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macrumors bot
Original poster
Apr 12, 2001
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Apple today filed a lawsuit against Simon Lancaster, a former employee who allegedly used his position within the company to steal "sensitive trade secret information" from Apple that was then leaked to a journalist and published in rumor articles.

project-x-feature-yellow.jpg

Lancaster worked at Apple for more than a decade, using his seniority to attend internal meetings and access documents that Apple says were "outside the scope of his job's responsibilities." Details he obtained were published in media articles that "cited a 'source' at Apple."

In exchange for the leaked information, Lancaster asked the media person he was in contact with for favors, such as providing favorable coverage of a startup company that Lancaster invested in.

Until November 1, 2019, Lancaster was employed as an Advanced Materials Lead and Product Design Architect involved with multiple hardware projects. His role was evaluating materials and prototyping innovations for future hardware devices. He began leaking details to the media contact on November 29, 2018 through text messages, emails, and phone calls.

After resigning from Apple, Lancaster "deepened" his relationship with the media correspondent he was speaking to, and Apple's internal investigation of Apple-owned devices that Lancaster returned after employment suggested that he communicated about "specific Apple trade secrets" while also taking "specific steps" to seek out additional information. On his last day, Lancaster downloaded a "substantial number" of confidential Apple documents.
Further, forensic review of the devices Apple provided to Lancaster for his work at Apple shows Lancaster and the Correspondent coordinated to pilfer specific documents and product information from Apple. On numerous occasions, the Correspondent had requested Lancaster obtain specific Apple trade secret documents and information. On multiple occasions, Lancaster then sent the Correspondent certain of the requested confidential materials using Apple-owned devices. On other occasions, Lancaster met with the Correspondent in person to provide them with the requested confidential Apple information.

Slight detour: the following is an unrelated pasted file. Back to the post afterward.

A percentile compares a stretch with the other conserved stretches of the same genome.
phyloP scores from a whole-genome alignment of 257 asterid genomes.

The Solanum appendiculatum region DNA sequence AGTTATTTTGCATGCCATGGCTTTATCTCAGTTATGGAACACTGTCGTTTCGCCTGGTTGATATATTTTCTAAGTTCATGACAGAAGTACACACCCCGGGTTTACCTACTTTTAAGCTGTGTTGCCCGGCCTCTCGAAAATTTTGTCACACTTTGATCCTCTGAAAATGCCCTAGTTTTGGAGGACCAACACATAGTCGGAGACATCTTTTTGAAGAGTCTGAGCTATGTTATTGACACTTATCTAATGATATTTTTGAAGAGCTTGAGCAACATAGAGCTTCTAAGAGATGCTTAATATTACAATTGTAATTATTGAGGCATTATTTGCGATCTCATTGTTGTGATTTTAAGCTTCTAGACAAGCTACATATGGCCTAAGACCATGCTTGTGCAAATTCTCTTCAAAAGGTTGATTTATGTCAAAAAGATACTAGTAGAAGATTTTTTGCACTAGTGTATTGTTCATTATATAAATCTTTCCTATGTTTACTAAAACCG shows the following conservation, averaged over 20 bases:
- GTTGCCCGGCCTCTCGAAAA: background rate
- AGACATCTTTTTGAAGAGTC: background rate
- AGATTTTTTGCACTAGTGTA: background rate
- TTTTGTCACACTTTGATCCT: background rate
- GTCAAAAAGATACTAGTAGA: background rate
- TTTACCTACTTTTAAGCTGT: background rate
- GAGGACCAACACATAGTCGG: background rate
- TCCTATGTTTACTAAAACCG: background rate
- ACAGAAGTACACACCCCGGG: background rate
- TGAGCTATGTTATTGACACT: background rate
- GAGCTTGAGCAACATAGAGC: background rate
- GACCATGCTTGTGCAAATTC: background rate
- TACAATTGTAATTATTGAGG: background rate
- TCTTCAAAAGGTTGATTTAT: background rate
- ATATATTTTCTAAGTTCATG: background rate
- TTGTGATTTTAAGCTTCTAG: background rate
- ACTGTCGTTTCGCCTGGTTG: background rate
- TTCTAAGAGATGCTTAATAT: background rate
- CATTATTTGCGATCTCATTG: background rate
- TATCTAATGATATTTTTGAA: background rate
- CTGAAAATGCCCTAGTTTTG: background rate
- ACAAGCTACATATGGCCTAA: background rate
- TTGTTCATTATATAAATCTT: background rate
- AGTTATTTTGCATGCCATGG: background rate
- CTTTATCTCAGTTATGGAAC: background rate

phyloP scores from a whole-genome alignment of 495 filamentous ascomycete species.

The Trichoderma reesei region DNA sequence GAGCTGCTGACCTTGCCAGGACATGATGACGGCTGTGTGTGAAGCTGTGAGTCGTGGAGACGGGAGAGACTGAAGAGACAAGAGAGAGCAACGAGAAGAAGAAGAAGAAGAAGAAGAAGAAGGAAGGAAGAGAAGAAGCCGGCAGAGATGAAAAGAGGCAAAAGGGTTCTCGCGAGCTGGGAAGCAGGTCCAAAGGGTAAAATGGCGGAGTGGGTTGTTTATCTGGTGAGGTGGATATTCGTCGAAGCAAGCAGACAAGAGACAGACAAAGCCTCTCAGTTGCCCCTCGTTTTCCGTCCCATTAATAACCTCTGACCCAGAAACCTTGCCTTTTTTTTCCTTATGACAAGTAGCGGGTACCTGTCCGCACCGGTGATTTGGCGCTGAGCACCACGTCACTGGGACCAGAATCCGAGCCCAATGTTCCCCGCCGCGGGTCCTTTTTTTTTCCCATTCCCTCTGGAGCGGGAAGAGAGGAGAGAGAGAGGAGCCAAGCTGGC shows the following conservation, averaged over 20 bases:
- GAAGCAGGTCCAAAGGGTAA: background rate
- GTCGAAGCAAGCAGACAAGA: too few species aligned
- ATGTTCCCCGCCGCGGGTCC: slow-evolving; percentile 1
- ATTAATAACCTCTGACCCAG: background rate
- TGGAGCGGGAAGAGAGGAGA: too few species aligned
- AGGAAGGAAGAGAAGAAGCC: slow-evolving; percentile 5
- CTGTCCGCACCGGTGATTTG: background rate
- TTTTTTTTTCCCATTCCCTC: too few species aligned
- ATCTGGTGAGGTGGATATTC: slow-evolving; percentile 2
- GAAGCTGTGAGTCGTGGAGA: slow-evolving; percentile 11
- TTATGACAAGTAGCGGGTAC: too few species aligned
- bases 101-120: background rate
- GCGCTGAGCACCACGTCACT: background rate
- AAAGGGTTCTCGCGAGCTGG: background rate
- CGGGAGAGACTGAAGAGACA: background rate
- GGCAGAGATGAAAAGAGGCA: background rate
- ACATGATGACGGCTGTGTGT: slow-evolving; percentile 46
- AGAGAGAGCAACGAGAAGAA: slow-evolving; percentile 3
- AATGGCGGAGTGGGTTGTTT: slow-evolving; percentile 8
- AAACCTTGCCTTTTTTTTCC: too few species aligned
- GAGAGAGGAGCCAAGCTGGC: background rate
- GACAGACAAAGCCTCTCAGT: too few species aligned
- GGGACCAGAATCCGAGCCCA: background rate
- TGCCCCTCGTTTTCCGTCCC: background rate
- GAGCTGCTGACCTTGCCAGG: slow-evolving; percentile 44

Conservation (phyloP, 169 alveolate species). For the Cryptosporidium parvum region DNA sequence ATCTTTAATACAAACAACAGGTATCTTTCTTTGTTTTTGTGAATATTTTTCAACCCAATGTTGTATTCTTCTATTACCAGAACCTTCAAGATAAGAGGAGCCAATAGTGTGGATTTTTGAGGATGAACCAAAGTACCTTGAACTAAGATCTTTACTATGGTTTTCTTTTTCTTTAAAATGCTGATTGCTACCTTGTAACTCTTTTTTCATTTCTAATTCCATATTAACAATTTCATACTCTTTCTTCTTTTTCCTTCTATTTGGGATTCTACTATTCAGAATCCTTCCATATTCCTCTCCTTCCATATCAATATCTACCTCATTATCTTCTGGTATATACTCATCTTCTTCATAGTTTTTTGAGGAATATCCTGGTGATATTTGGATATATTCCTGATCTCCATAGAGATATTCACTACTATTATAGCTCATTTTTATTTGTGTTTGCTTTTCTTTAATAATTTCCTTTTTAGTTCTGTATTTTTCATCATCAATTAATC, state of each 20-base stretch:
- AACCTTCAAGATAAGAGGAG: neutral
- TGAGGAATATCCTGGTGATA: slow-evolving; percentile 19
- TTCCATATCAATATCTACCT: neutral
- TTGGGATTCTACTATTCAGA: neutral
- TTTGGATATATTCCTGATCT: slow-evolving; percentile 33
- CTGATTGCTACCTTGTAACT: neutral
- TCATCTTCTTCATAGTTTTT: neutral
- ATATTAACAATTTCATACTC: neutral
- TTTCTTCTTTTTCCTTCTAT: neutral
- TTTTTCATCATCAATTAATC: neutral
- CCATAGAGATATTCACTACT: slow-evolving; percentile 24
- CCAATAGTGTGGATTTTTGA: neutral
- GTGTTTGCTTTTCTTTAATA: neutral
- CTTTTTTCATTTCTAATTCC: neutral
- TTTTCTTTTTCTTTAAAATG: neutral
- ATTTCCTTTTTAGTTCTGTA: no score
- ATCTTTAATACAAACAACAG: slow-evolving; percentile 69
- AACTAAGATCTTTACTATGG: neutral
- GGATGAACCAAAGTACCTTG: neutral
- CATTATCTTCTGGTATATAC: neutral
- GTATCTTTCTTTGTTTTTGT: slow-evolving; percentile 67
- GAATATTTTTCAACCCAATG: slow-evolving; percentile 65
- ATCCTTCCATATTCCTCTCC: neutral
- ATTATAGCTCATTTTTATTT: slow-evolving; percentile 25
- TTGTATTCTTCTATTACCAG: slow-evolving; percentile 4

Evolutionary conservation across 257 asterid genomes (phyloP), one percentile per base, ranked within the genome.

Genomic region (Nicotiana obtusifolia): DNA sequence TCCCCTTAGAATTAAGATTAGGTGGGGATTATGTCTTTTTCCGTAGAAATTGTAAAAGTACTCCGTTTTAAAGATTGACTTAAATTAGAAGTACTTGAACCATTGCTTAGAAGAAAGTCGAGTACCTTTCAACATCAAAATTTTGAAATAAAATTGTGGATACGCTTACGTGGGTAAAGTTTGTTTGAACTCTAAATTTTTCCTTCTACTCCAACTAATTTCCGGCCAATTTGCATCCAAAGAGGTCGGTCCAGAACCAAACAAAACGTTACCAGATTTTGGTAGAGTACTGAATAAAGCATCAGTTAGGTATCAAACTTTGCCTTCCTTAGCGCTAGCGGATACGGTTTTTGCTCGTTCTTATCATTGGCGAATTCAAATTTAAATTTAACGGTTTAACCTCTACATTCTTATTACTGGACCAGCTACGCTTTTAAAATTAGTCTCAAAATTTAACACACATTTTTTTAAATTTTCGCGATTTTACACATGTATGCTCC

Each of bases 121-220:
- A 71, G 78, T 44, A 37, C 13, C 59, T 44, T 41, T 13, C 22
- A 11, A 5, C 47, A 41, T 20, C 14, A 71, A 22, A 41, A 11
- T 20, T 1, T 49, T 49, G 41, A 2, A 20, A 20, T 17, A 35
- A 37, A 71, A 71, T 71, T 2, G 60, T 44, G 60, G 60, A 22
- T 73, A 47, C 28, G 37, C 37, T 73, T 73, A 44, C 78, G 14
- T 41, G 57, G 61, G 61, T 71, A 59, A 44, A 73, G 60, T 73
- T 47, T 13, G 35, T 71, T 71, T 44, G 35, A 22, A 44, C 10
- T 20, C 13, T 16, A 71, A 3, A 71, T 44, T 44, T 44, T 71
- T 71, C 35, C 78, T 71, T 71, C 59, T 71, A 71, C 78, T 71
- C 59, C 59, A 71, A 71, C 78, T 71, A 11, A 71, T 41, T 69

According to Apple, the information that Lancaster shared included details of "unreleased Apple hardware products, unannounced feature changes to existing hardware products, and future product announcements." He also took on a new role at Arris Composites, a vendor serving under Apple, and Apple says that he accessed confidential information that would assist Arris in addition to leaking Apple documents to the media.

Apple does not provide detail on which products were leaked by Lancaster, but many of the leaks happened right around October and November of 2019, and concerned what Apple calls "Project X." Just after Lancaster left, in fact, he spoke with the journalist that he leaked details to, congratulating the person on the success of an article that contained details he had leaked.

Like all Apple employees, Lancaster signed a "Confidentiality and Intellectual Property Agreement" prior to being hired by Apple that prohibits them from sharing secret and proprietary information, plus he attended "security trainings" and "Business Conduct" events centered on preventing theft of secret documents.